Does the French Government Really Believe Its Own Economic Forecasts?
By IRWIN STELZER
With the summer vacation period coming to an end, and a new policy-making season beginning, this is a good time for a reality check on the French government’s economic forecasts.
Finance Minister Christine Lagarde predicts the French economy will chalk up growth of 2.0% next year, and reduce the budget deficit from 8% of GDP to 6%. The basis for her optimism is unclear. France’s plan to preserve its threatened triple-A bond rating by cutting its deficit to 6% next year and 3% by 2013 will require austerity measures, if implemented—no sure thing since 2011 is a presidential election year—that will lop 1.4% off next year’s growth. That, plus the dampening effect on French exports of slowing growth in China and America, prompted Jean-Christophe Caffet, economist at Natixis, to forecast that France will grow in 2011 at only a 1% rate.
Add the facts that in half of the past 12 years France has failed to achieve 2% growth, and that the Paris-based Organisation for Economic Co-operation and Development notes that “France has a poor track record in meeting the deficit targets in its stability programs,” and one has to wonder whether the government actually believes its projections.
Still, Ms. Lagarde’s optimism is easier to understand than President Nikolas Sarkozy’s view that he has found the perfect substitute for Anglo-Saxon capitalism. Mr. Sarkozy relentlessly trumpets the French model of active state intervention as an alternative to “Anglo-Saxon neoliberalism.”
The Economist Intelligence Unit’s (EIU) notes that Mr. Sarkozy continues to establish and preserve national champions, and to promote “Franco-French” mergers to prevent foreigners from acquiring French companies. He has announced that when he takes the presidency of the G-20 in November he will continue his drive to reduce the role of the dollar as the world’s reserve currency, and press for greater intervention in currency markets. Former president Valéry Giscard d’Estaing once told me that Americans are ruled by “the law of the jungle”. Mr. Sarkozy apparently sees himself as the essential animal tamer.Former president Giscard d’Estaing once told me “the law of the jungle” will be civilized by a French animal tamer.
Consider roughly comparable data available from Eurostat and the Congressional Budget Office. Over the past dozen years (full-year 2010 data not yet available) the unemployment rate in France has averaged 9.15%, and has never fallen below 7.8%. In that same period, the U.S. unemployment rate has averaged 5.35%, and in no single year has ever reached French levels.
French critics who hurl the charge of racism at America might note that unemployment rates for native- and foreign-born American workers are generally quite close, while in France the unemployment rate among immigrants is 1.7 times that of native-born French.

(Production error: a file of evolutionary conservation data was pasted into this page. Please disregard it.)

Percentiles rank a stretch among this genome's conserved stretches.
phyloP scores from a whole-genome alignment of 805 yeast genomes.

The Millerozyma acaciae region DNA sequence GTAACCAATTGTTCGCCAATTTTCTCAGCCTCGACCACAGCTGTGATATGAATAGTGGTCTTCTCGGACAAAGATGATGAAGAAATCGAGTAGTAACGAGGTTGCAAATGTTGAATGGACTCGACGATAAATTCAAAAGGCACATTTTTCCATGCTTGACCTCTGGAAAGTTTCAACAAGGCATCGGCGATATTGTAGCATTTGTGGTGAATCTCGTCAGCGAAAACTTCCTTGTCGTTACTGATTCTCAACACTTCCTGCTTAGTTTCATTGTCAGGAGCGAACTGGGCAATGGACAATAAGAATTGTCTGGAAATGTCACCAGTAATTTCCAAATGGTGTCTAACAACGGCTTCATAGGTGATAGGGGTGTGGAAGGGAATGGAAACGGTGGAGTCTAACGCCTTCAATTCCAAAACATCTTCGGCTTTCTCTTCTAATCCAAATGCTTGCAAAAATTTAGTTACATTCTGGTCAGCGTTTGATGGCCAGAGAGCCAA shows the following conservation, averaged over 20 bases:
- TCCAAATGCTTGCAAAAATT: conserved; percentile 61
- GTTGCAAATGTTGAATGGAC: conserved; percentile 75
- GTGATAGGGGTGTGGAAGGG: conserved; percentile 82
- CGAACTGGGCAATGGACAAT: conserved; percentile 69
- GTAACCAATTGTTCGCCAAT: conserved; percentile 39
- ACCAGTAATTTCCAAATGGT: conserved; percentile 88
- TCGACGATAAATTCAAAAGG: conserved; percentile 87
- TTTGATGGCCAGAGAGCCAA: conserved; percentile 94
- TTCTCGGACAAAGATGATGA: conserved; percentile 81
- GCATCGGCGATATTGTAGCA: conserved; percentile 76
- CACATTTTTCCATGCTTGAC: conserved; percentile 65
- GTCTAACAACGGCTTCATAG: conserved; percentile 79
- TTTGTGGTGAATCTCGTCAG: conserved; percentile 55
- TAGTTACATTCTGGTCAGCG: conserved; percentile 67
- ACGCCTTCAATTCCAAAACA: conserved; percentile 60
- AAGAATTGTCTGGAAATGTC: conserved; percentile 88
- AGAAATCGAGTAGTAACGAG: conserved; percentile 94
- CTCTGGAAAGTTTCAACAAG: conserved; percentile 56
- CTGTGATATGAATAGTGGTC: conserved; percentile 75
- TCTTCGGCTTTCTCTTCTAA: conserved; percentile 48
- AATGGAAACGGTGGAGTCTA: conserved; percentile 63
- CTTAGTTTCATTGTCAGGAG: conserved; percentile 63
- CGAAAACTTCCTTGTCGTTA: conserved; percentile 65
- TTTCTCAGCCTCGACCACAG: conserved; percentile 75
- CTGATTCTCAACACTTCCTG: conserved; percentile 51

Then there are those increasingly problematic deficits. In the 10 recent years for which data are available, France’s budget deficits averaged 3.25% of GDP, while those in America averaged 2.05%, even including in the U.S. average President Barack Obama’s 9.9% for 2009.
Finally, since GDP per capita in America is approximately 40% higher than it is in France, and since “France’s economic performance has deteriorated in recent decades relative to that of many of its peers,” according to the EIU, one has to wonder why Mr. Sarkozy wants to export his high-unemployment, low-growth, high-deficit model to innocent citizens in other countries.
Because France’s welfare system creates disincentives to work, it has one of the lowest labor-force participation rates in Europe, and its workers put in fewer hours than in any developed country outside of Scandinavia. Fewer productive hours and an ageing population are a combination that threatens the affordability of the French welfare state.
The relatively poor prospects for improved performance of the French economy have important implications for the euro zone. It is prompting French policy to turn even more protectionist than it now is, reflected in its efforts to decrease the competitiveness of its trading partners rather than to increase its own.
Britain’s decision to raise VAT and income taxes is widely applauded in the French bureaucracy, and Germany’s greater competitiveness is dismissed as due to excessive thriftiness, and a system of labor-management cooperation that neuters the trade unions. It does, of course, preclude the sort of strikes that periodically stifle the French economy: France lost more than five times as many days to strikes as did Germany in 2007, the last year for which France will release data.
With 16 of the 18 members of the euro zone in aggregate contributing nothing to growth, the burden of moving the zone forward falls to France and Germany, which together account for about half of euro-zone GDP.
Germany is growing much faster than France, no surprise: a leading French politician explained to me that France’s policy focus must be more on redistributing the existing pie than on growing the pie, hardly a recipe designed to realize Ms. Lagarde’s expectations. In which case the entire euro zone will be the loser, and Mr. Sarkozy will have a more difficult time selling his alternative to “neoliberalism” and German economic management.
Write to Irwin Stelzer at firstname.lastname@example.org